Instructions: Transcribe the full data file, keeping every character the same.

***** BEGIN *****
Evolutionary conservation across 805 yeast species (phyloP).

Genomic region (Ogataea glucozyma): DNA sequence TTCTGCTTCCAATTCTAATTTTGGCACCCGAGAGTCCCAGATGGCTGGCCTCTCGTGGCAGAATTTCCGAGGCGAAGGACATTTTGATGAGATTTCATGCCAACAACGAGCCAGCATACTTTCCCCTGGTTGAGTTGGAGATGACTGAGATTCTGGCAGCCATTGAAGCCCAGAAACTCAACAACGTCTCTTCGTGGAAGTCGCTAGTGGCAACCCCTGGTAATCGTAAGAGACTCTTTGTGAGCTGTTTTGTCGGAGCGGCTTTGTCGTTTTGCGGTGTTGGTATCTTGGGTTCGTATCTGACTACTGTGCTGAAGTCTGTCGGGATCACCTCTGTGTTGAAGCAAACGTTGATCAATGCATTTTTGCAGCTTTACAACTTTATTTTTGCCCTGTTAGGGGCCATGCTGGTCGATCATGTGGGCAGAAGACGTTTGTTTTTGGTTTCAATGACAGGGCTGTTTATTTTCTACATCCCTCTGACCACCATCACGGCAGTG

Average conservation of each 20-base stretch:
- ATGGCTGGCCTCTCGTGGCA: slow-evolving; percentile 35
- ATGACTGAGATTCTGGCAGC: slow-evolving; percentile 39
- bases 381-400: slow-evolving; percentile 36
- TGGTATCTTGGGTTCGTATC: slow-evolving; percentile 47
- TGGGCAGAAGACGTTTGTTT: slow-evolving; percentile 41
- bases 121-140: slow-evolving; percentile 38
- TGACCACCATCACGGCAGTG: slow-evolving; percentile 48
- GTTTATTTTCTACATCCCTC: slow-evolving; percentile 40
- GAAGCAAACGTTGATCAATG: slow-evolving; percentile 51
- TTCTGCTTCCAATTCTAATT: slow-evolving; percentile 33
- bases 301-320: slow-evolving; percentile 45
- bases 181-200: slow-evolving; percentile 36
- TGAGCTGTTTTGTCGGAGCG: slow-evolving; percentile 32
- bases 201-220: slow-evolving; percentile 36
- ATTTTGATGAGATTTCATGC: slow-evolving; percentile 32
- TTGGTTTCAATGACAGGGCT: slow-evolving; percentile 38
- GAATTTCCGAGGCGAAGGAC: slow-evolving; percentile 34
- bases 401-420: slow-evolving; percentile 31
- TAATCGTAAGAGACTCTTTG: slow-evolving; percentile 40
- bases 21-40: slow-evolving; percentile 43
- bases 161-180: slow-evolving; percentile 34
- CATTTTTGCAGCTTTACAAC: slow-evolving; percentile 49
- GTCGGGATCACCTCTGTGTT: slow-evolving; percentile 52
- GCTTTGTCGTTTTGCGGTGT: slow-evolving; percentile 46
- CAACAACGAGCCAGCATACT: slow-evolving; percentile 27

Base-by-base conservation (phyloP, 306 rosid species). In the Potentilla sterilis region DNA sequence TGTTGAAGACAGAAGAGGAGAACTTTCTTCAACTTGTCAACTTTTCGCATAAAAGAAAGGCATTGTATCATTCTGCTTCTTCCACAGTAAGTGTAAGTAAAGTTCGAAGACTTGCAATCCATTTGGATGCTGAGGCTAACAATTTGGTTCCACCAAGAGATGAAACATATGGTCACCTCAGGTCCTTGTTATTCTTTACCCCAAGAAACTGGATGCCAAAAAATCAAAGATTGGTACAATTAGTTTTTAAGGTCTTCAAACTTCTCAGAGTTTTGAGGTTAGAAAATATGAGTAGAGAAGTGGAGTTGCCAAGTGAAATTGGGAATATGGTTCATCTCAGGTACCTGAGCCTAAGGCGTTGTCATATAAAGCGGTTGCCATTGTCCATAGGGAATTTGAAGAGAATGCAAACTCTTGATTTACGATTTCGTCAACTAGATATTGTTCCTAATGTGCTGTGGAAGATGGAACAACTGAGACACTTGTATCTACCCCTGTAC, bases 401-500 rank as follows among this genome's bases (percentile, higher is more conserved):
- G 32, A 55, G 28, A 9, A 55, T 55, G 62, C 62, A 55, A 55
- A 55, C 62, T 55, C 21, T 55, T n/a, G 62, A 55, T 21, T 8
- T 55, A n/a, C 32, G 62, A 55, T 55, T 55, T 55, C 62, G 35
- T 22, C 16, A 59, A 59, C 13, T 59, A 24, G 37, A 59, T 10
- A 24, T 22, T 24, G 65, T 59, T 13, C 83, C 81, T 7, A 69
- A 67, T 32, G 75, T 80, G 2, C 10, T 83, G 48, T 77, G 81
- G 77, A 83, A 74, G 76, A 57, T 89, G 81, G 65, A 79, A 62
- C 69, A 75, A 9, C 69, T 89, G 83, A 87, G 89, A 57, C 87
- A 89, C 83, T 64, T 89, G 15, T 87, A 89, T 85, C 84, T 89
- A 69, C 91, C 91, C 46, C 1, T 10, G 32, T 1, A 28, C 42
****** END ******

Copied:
Evolutionary conservation across 805 yeast species (phyloP).

Genomic region (Ogataea glucozyma): DNA sequence TTCTGCTTCCAATTCTAATTTTGGCACCCGAGAGTCCCAGATGGCTGGCCTCTCGTGGCAGAATTTCCGAGGCGAAGGACATTTTGATGAGATTTCATGCCAACAACGAGCCAGCATACTTTCCCCTGGTTGAGTTGGAGATGACTGAGATTCTGGCAGCCATTGAAGCCCAGAAACTCAACAACGTCTCTTCGTGGAAGTCGCTAGTGGCAACCCCTGGTAATCGTAAGAGACTCTTTGTGAGCTGTTTTGTCGGAGCGGCTTTGTCGTTTTGCGGTGTTGGTATCTTGGGTTCGTATCTGACTACTGTGCTGAAGTCTGTCGGGATCACCTCTGTGTTGAAGCAAACGTTGATCAATGCATTTTTGCAGCTTTACAACTTTATTTTTGCCCTGTTAGGGGCCATGCTGGTCGATCATGTGGGCAGAAGACGTTTGTTTTTGGTTTCAATGACAGGGCTGTTTATTTTCTACATCCCTCTGACCACCATCACGGCAGTG

Average conservation of each 20-base stretch:
- ATGGCTGGCCTCTCGTGGCA: slow-evolving; percentile 35
- ATGACTGAGATTCTGGCAGC: slow-evolving; percentile 39
- bases 381-400: slow-evolving; percentile 36
- TGGTATCTTGGGTTCGTATC: slow-evolving; percentile 47
- TGGGCAGAAGACGTTTGTTT: slow-evolving; percentile 41
- bases 121-140: slow-evolving; percentile 38
- TGACCACCATCACGGCAGTG: slow-evolving; percentile 48
- GTTTATTTTCTACATCCCTC: slow-evolving; percentile 40
- GAAGCAAACGTTGATCAATG: slow-evolving; percentile 51
- TTCTGCTTCCAATTCTAATT: slow-evolving; percentile 33
- bases 301-320: slow-evolving; percentile 45
- bases 181-200: slow-evolving; percentile 36
- TGAGCTGTTTTGTCGGAGCG: slow-evolving; percentile 32
- bases 201-220: slow-evolving; percentile 36
- ATTTTGATGAGATTTCATGC: slow-evolving; percentile 32
- TTGGTTTCAATGACAGGGCT: slow-evolving; percentile 38
- GAATTTCCGAGGCGAAGGAC: slow-evolving; percentile 34
- bases 401-420: slow-evolving; percentile 31
- TAATCGTAAGAGACTCTTTG: slow-evolving; percentile 40
- bases 21-40: slow-evolving; percentile 43
- bases 161-180: slow-evolving; percentile 34
- CATTTTTGCAGCTTTACAAC: slow-evolving; percentile 49
- GTCGGGATCACCTCTGTGTT: slow-evolving; percentile 52
- GCTTTGTCGTTTTGCGGTGT: slow-evolving; percentile 46
- CAACAACGAGCCAGCATACT: slow-evolving; percentile 27

Base-by-base conservation (phyloP, 306 rosid species). In the Potentilla sterilis region DNA sequence TGTTGAAGACAGAAGAGGAGAACTTTCTTCAACTTGTCAACTTTTCGCATAAAAGAAAGGCATTGTATCATTCTGCTTCTTCCACAGTAAGTGTAAGTAAAGTTCGAAGACTTGCAATCCATTTGGATGCTGAGGCTAACAATTTGGTTCCACCAAGAGATGAAACATATGGTCACCTCAGGTCCTTGTTATTCTTTACCCCAAGAAACTGGATGCCAAAAAATCAAAGATTGGTACAATTAGTTTTTAAGGTCTTCAAACTTCTCAGAGTTTTGAGGTTAGAAAATATGAGTAGAGAAGTGGAGTTGCCAAGTGAAATTGGGAATATGGTTCATCTCAGGTACCTGAGCCTAAGGCGTTGTCATATAAAGCGGTTGCCATTGTCCATAGGGAATTTGAAGAGAATGCAAACTCTTGATTTACGATTTCGTCAACTAGATATTGTTCCTAATGTGCTGTGGAAGATGGAACAACTGAGACACTTGTATCTACCCCTGTAC, bases 401-500 rank as follows among this genome's bases (percentile, higher is more conserved):
- G 32, A 55, G 28, A 9, A 55, T 55, G 62, C 62, A 55, A 55
- A 55, C 62, T 55, C 21, T 55, T n/a, G 62, A 55, T 21, T 8
- T 55, A n/a, C 32, G 62, A 55, T 55, T 55, T 55, C 62, G 35
- T 22, C 16, A 59, A 59, C 13, T 59, A 24, G 37, A 59, T 10
- A 24, T 22, T 24, G 65, T 59, T 13, C 83, C 81, T 7, A 69
- A 67, T 32, G 75, T 80, G 2, C 10, T 83, G 48, T 77, G 81
- G 77, A 83, A 74, G 76, A 57, T 89, G 81, G 65, A 79, A 62
- C 69, A 75, A 9, C 69, T 89, G 83, A 87, G 89, A 57, C 87
- A 89, C 83, T 64, T 89, G 15, T 87, A 89, T 85, C 84, T 89
- A 69, C 91, C 91, C 46, C 1, T 10, G 32, T 1, A 28, C 42